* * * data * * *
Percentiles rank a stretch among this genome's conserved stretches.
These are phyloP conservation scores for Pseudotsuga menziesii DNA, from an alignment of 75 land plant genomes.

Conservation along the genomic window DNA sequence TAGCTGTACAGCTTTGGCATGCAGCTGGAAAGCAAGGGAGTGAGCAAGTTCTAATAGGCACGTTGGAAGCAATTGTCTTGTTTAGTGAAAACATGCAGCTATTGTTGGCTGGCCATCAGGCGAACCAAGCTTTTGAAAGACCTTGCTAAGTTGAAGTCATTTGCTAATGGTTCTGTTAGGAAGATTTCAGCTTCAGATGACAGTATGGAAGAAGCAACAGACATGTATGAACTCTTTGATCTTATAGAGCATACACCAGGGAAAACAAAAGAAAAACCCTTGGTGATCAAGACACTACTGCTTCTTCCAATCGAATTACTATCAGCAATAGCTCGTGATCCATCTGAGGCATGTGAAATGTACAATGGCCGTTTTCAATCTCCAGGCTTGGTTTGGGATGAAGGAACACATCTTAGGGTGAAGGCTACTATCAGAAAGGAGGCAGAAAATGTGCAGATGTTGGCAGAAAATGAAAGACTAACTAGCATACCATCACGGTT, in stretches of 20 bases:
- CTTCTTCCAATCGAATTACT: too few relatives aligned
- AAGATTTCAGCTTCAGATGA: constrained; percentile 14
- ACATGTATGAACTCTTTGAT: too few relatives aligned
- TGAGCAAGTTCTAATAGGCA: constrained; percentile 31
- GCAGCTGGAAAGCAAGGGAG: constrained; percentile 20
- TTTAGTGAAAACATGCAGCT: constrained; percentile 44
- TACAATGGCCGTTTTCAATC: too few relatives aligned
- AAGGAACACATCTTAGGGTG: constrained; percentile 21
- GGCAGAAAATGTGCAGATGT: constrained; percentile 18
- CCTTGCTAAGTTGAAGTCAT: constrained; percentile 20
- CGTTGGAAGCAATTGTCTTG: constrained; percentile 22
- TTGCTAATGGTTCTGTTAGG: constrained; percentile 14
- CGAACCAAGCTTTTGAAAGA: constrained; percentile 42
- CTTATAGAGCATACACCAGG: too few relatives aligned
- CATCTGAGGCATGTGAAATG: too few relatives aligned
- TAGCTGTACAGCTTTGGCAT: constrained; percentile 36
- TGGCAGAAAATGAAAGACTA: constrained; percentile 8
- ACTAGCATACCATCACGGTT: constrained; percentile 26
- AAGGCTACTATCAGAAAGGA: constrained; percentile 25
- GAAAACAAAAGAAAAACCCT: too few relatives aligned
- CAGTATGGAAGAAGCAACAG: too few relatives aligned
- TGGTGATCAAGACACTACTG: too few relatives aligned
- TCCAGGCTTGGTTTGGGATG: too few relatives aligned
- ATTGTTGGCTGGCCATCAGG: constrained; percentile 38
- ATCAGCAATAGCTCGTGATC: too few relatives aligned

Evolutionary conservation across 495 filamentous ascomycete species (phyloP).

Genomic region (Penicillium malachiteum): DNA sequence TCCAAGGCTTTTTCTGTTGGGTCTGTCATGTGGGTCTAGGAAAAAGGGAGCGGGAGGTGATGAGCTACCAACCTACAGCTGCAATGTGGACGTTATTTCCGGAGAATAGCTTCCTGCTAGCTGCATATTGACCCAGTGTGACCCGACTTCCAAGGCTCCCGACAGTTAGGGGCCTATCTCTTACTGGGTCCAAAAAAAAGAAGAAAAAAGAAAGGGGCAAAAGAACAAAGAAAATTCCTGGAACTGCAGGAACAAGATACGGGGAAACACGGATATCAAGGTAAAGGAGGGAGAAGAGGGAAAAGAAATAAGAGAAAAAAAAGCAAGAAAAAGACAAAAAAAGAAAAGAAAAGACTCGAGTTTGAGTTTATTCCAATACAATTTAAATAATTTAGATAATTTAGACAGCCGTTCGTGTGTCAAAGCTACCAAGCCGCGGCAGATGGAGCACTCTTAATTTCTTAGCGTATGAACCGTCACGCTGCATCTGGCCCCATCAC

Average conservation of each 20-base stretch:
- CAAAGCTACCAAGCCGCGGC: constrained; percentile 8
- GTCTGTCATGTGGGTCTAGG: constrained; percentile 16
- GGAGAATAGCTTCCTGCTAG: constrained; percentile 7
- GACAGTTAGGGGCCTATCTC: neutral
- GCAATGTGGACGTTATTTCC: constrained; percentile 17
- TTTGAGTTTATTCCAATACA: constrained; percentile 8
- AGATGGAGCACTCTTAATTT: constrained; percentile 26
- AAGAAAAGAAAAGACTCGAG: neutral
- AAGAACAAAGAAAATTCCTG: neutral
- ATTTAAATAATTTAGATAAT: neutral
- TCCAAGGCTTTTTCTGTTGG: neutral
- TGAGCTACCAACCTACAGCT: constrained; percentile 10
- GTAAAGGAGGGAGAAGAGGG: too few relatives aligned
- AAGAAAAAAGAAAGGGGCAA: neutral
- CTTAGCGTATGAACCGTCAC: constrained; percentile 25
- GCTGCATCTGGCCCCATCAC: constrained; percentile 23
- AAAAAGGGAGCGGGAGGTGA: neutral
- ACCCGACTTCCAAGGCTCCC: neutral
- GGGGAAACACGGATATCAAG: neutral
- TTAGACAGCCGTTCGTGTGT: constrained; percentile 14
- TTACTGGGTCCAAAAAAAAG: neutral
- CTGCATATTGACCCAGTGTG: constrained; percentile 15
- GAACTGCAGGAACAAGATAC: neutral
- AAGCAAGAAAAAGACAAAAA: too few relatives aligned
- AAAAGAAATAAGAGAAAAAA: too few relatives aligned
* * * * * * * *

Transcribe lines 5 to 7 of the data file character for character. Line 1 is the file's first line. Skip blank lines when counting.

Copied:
- AAGATTTCAGCTTCAGATGA: constrained; percentile 14
- ACATGTATGAACTCTTTGAT: too few relatives aligned
- TGAGCAAGTTCTAATAGGCA: constrained; percentile 31